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FCC fines Verizon $1.35 million over 'supercookie' tracking

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Verizon must now receive consent to share tracking information

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Verizon is settling with the FCC over its use of an ad targeting technology known as a "supercookie," which tracks the websites visited by phones on its network. Supercookies allow websites to better target ads to visitors with Verizon cellphone service; but those visitors — for a period of time — weren't informed of the tracking or given the option to opt out. Because of that, Verizon will pay a fine of $1.35 million and will now have to receive customer permission before sharing tracking data with other companies or even within its organization, including with sites owned by AOL.

"[Consumers] should have a say in how their personal information is used."

After an initial backlash, Verizon allowed customers to opt out of its supercookie tracking program about a year ago. Today's settlement pushes the options Verizon offers customers even further, allowing those who don't opt out of the program to limit who gets to see their information. That's an important change, as a major concern with supercookies from the start was that websites might be able to permanently track someone, since it was impossible for a person on Verizon's network to disassociate themself from the supercookie. As the EFF put it, "It allows third-party advertisers and websites to assemble a deep, permanent profile of visitors' web browsing habits without their consent."

In addition to requiring that consumers opt in to having their data shared, Verizon will also have to inform customers about its ad-targeting practices in the first place. Verizon says that it's already been working on this. "Verizon gives customers choices about how we use their data, and we work hard to provide customers with clear, complete information to help them make decisions about our services," Rich Young, Verizon's regulatory spokesperson, says in a statement. "Over the past year, we have made several changes to our advertising programs that have provided consumers with even more options. Today’s settlement with the FCC recognizes that. We will continue to give customers the information they need to decide what programs and services are right for them."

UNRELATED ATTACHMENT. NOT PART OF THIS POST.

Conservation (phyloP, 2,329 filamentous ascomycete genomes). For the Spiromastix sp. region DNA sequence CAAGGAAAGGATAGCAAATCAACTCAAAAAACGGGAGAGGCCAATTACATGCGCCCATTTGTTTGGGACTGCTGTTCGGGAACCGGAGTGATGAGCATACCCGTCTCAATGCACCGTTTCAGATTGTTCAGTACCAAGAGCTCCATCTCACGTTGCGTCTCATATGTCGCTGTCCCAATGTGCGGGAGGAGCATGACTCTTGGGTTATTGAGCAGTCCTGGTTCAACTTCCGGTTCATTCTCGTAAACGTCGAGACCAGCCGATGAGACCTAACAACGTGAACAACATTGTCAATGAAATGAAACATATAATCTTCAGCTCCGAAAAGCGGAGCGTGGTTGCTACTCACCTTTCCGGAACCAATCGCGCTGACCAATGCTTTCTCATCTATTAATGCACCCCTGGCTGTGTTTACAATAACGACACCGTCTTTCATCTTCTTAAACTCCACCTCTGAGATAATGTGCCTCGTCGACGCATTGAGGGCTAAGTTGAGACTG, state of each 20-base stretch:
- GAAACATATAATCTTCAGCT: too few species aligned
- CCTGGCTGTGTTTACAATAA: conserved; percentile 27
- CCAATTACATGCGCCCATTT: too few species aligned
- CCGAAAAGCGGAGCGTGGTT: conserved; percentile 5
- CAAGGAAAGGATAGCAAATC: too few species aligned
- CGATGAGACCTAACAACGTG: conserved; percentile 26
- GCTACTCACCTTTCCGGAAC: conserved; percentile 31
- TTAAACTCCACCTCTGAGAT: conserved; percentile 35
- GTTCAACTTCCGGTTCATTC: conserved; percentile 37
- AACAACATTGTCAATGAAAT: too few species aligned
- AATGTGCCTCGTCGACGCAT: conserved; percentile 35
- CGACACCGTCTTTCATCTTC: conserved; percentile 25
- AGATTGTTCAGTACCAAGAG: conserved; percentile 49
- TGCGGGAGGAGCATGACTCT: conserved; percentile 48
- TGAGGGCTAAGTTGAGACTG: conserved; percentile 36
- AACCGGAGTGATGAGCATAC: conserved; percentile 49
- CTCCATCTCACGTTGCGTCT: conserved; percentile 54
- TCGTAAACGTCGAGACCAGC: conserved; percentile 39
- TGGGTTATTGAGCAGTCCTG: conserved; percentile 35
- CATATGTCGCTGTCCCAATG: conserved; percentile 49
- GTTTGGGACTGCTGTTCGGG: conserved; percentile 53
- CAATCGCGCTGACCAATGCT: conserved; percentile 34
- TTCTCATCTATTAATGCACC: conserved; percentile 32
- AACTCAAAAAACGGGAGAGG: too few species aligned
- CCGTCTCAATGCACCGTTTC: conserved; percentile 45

The FCC says that this settlement represents a defense of its Open Internet Transparency Rule; its second enforcement action to date following a fine against AT&T over unlimited data plans. The Transparency Rule is an extension of its net neutrality rules meant to require clear and accurate communication to consumers. It's possible that we'll see stricter rules around ad tracking developed as the commission begins determining how Title II applies to carriers. For now, the FCC seems to suggest that there's some degree of tracking — albeit with clarity and the option to opt out — that's acceptable. "Consumers care about privacy and should have a say in how their personal information is used, especially when it comes to who knows what they’re doing online," Travis LeBlanc, chief of the FCC's Enforcement Bureau, says in a statement. He continues, "Privacy and innovation are not incompatible. This agreement shows that companies can offer meaningful transparency and consumer choice while at the same time continuing to innovate."